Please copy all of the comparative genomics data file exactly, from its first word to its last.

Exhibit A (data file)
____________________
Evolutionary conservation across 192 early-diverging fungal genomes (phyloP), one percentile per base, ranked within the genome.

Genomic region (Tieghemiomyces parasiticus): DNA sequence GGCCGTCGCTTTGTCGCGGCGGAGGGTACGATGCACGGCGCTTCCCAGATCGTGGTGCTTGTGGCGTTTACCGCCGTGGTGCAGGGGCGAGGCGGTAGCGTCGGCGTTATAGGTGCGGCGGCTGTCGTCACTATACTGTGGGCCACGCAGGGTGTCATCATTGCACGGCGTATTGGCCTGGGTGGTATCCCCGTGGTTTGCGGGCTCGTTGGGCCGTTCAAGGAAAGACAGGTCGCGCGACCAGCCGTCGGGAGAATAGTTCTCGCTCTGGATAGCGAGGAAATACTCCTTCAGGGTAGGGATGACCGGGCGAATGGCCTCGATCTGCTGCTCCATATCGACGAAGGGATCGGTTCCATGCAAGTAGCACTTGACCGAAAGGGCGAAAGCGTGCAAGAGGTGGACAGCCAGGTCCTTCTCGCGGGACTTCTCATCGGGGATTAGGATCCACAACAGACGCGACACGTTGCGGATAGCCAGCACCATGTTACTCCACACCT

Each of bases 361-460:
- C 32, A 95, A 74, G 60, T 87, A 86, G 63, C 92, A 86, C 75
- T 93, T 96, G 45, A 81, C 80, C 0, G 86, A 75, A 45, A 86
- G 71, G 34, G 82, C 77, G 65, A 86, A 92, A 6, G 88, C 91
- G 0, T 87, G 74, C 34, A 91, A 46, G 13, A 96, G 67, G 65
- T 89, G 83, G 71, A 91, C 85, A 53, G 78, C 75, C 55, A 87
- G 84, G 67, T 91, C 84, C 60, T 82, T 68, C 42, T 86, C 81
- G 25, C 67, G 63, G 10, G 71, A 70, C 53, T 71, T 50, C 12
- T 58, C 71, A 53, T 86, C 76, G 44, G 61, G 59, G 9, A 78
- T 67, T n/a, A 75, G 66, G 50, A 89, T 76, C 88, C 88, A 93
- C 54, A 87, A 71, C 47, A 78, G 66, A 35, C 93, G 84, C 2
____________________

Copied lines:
Evolutionary conservation across 192 early-diverging fungal genomes (phyloP), one percentile per base, ranked within the genome.

Genomic region (Tieghemiomyces parasiticus): DNA sequence GGCCGTCGCTTTGTCGCGGCGGAGGGTACGATGCACGGCGCTTCCCAGATCGTGGTGCTTGTGGCGTTTACCGCCGTGGTGCAGGGGCGAGGCGGTAGCGTCGGCGTTATAGGTGCGGCGGCTGTCGTCACTATACTGTGGGCCACGCAGGGTGTCATCATTGCACGGCGTATTGGCCTGGGTGGTATCCCCGTGGTTTGCGGGCTCGTTGGGCCGTTCAAGGAAAGACAGGTCGCGCGACCAGCCGTCGGGAGAATAGTTCTCGCTCTGGATAGCGAGGAAATACTCCTTCAGGGTAGGGATGACCGGGCGAATGGCCTCGATCTGCTGCTCCATATCGACGAAGGGATCGGTTCCATGCAAGTAGCACTTGACCGAAAGGGCGAAAGCGTGCAAGAGGTGGACAGCCAGGTCCTTCTCGCGGGACTTCTCATCGGGGATTAGGATCCACAACAGACGCGACACGTTGCGGATAGCCAGCACCATGTTACTCCACACCT

Each of bases 361-460:
- C 32, A 95, A 74, G 60, T 87, A 86, G 63, C 92, A 86, C 75
- T 93, T 96, G 45, A 81, C 80, C 0, G 86, A 75, A 45, A 86
- G 71, G 34, G 82, C 77, G 65, A 86, A 92, A 6, G 88, C 91
- G 0, T 87, G 74, C 34, A 91, A 46, G 13, A 96, G 67, G 65
- T 89, G 83, G 71, A 91, C 85, A 53, G 78, C 75, C 55, A 87
- G 84, G 67, T 91, C 84, C 60, T 82, T 68, C 42, T 86, C 81
- G 25, C 67, G 63, G 10, G 71, A 70, C 53, T 71, T 50, C 12
- T 58, C 71, A 53, T 86, C 76, G 44, G 61, G 59, G 9, A 78
- T 67, T n/a, A 75, G 66, G 50, A 89, T 76, C 88, C 88, A 93
- C 54, A 87, A 71, C 47, A 78, G 66, A 35, C 93, G 84, C 2